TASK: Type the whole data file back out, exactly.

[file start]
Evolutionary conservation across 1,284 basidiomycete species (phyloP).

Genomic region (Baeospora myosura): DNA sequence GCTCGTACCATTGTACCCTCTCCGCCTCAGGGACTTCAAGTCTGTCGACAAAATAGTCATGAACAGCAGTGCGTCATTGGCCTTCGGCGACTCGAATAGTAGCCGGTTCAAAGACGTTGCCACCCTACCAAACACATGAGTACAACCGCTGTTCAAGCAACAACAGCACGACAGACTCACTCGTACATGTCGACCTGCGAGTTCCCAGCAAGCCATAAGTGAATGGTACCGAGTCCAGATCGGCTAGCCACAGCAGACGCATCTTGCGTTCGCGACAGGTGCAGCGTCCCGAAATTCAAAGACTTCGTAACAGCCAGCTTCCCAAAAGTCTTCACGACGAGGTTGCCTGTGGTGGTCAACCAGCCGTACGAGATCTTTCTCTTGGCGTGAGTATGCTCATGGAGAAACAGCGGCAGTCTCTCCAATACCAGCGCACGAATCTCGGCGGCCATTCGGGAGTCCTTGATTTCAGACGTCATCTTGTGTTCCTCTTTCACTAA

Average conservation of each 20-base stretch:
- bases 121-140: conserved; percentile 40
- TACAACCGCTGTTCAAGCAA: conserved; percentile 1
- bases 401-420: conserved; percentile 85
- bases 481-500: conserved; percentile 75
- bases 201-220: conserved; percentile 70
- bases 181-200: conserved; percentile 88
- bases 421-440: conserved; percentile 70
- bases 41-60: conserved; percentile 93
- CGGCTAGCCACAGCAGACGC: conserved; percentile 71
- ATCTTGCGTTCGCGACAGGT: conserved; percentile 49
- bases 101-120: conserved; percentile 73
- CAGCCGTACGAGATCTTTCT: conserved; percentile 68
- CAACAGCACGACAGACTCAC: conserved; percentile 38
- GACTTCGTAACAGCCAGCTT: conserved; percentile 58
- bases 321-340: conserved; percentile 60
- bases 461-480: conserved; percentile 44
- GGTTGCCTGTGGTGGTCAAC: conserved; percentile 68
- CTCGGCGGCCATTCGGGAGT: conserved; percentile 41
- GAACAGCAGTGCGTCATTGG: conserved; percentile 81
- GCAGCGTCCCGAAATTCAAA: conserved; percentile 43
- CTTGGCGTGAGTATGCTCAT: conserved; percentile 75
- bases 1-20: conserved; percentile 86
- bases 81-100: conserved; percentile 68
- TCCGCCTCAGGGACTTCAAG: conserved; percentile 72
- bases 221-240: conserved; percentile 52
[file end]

Evolutionary conservation across 1,284 basidiomycete species (phyloP).

Genomic region (Baeospora myosura): DNA sequence GCTCGTACCATTGTACCCTCTCCGCCTCAGGGACTTCAAGTCTGTCGACAAAATAGTCATGAACAGCAGTGCGTCATTGGCCTTCGGCGACTCGAATAGTAGCCGGTTCAAAGACGTTGCCACCCTACCAAACACATGAGTACAACCGCTGTTCAAGCAACAACAGCACGACAGACTCACTCGTACATGTCGACCTGCGAGTTCCCAGCAAGCCATAAGTGAATGGTACCGAGTCCAGATCGGCTAGCCACAGCAGACGCATCTTGCGTTCGCGACAGGTGCAGCGTCCCGAAATTCAAAGACTTCGTAACAGCCAGCTTCCCAAAAGTCTTCACGACGAGGTTGCCTGTGGTGGTCAACCAGCCGTACGAGATCTTTCTCTTGGCGTGAGTATGCTCATGGAGAAACAGCGGCAGTCTCTCCAATACCAGCGCACGAATCTCGGCGGCCATTCGGGAGTCCTTGATTTCAGACGTCATCTTGTGTTCCTCTTTCACTAA

Average conservation of each 20-base stretch:
- bases 121-140: conserved; percentile 40
- TACAACCGCTGTTCAAGCAA: conserved; percentile 1
- bases 401-420: conserved; percentile 85
- bases 481-500: conserved; percentile 75
- bases 201-220: conserved; percentile 70
- bases 181-200: conserved; percentile 88
- bases 421-440: conserved; percentile 70
- bases 41-60: conserved; percentile 93
- CGGCTAGCCACAGCAGACGC: conserved; percentile 71
- ATCTTGCGTTCGCGACAGGT: conserved; percentile 49
- bases 101-120: conserved; percentile 73
- CAGCCGTACGAGATCTTTCT: conserved; percentile 68
- CAACAGCACGACAGACTCAC: conserved; percentile 38
- GACTTCGTAACAGCCAGCTT: conserved; percentile 58
- bases 321-340: conserved; percentile 60
- bases 461-480: conserved; percentile 44
- GGTTGCCTGTGGTGGTCAAC: conserved; percentile 68
- CTCGGCGGCCATTCGGGAGT: conserved; percentile 41
- GAACAGCAGTGCGTCATTGG: conserved; percentile 81
- GCAGCGTCCCGAAATTCAAA: conserved; percentile 43
- CTTGGCGTGAGTATGCTCAT: conserved; percentile 75
- bases 1-20: conserved; percentile 86
- bases 81-100: conserved; percentile 68
- TCCGCCTCAGGGACTTCAAG: conserved; percentile 72
- bases 221-240: conserved; percentile 52